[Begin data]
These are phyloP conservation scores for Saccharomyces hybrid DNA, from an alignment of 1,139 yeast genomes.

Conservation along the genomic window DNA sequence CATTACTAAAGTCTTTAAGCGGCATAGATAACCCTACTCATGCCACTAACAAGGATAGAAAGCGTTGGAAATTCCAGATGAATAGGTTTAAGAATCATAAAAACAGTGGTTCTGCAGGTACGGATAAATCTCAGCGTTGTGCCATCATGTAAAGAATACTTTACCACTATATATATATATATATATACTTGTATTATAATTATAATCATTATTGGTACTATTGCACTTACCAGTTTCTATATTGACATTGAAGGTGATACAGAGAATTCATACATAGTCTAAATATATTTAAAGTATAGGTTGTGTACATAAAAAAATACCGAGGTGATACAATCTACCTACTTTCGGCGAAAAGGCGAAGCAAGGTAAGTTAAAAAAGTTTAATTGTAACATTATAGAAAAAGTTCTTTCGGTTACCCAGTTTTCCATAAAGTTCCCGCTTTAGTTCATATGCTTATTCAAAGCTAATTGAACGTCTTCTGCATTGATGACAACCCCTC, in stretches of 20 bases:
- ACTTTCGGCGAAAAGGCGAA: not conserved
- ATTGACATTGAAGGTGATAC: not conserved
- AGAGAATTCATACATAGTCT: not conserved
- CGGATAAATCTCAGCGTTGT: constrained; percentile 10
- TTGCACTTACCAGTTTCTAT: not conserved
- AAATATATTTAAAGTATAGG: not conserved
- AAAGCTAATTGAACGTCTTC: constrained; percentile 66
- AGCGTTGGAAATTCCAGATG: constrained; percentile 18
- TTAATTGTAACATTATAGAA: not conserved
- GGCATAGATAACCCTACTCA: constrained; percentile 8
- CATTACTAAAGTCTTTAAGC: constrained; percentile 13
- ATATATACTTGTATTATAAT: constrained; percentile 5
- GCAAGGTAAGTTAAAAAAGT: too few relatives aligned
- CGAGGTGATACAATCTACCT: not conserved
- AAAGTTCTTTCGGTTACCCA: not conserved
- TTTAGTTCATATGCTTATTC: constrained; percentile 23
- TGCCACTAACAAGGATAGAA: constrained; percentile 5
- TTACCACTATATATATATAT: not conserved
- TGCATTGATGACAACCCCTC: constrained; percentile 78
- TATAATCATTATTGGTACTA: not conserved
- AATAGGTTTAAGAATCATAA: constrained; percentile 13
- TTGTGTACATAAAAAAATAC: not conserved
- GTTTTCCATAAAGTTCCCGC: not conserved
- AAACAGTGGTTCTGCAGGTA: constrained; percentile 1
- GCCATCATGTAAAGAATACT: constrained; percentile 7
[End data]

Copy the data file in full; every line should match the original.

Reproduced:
These are phyloP conservation scores for Saccharomyces hybrid DNA, from an alignment of 1,139 yeast genomes.

Conservation along the genomic window DNA sequence CATTACTAAAGTCTTTAAGCGGCATAGATAACCCTACTCATGCCACTAACAAGGATAGAAAGCGTTGGAAATTCCAGATGAATAGGTTTAAGAATCATAAAAACAGTGGTTCTGCAGGTACGGATAAATCTCAGCGTTGTGCCATCATGTAAAGAATACTTTACCACTATATATATATATATATATACTTGTATTATAATTATAATCATTATTGGTACTATTGCACTTACCAGTTTCTATATTGACATTGAAGGTGATACAGAGAATTCATACATAGTCTAAATATATTTAAAGTATAGGTTGTGTACATAAAAAAATACCGAGGTGATACAATCTACCTACTTTCGGCGAAAAGGCGAAGCAAGGTAAGTTAAAAAAGTTTAATTGTAACATTATAGAAAAAGTTCTTTCGGTTACCCAGTTTTCCATAAAGTTCCCGCTTTAGTTCATATGCTTATTCAAAGCTAATTGAACGTCTTCTGCATTGATGACAACCCCTC, in stretches of 20 bases:
- ACTTTCGGCGAAAAGGCGAA: not conserved
- ATTGACATTGAAGGTGATAC: not conserved
- AGAGAATTCATACATAGTCT: not conserved
- CGGATAAATCTCAGCGTTGT: constrained; percentile 10
- TTGCACTTACCAGTTTCTAT: not conserved
- AAATATATTTAAAGTATAGG: not conserved
- AAAGCTAATTGAACGTCTTC: constrained; percentile 66
- AGCGTTGGAAATTCCAGATG: constrained; percentile 18
- TTAATTGTAACATTATAGAA: not conserved
- GGCATAGATAACCCTACTCA: constrained; percentile 8
- CATTACTAAAGTCTTTAAGC: constrained; percentile 13
- ATATATACTTGTATTATAAT: constrained; percentile 5
- GCAAGGTAAGTTAAAAAAGT: too few relatives aligned
- CGAGGTGATACAATCTACCT: not conserved
- AAAGTTCTTTCGGTTACCCA: not conserved
- TTTAGTTCATATGCTTATTC: constrained; percentile 23
- TGCCACTAACAAGGATAGAA: constrained; percentile 5
- TTACCACTATATATATATAT: not conserved
- TGCATTGATGACAACCCCTC: constrained; percentile 78
- TATAATCATTATTGGTACTA: not conserved
- AATAGGTTTAAGAATCATAA: constrained; percentile 13
- TTGTGTACATAAAAAAATAC: not conserved
- GTTTTCCATAAAGTTCCCGC: not conserved
- AAACAGTGGTTCTGCAGGTA: constrained; percentile 1
- GCCATCATGTAAAGAATACT: constrained; percentile 7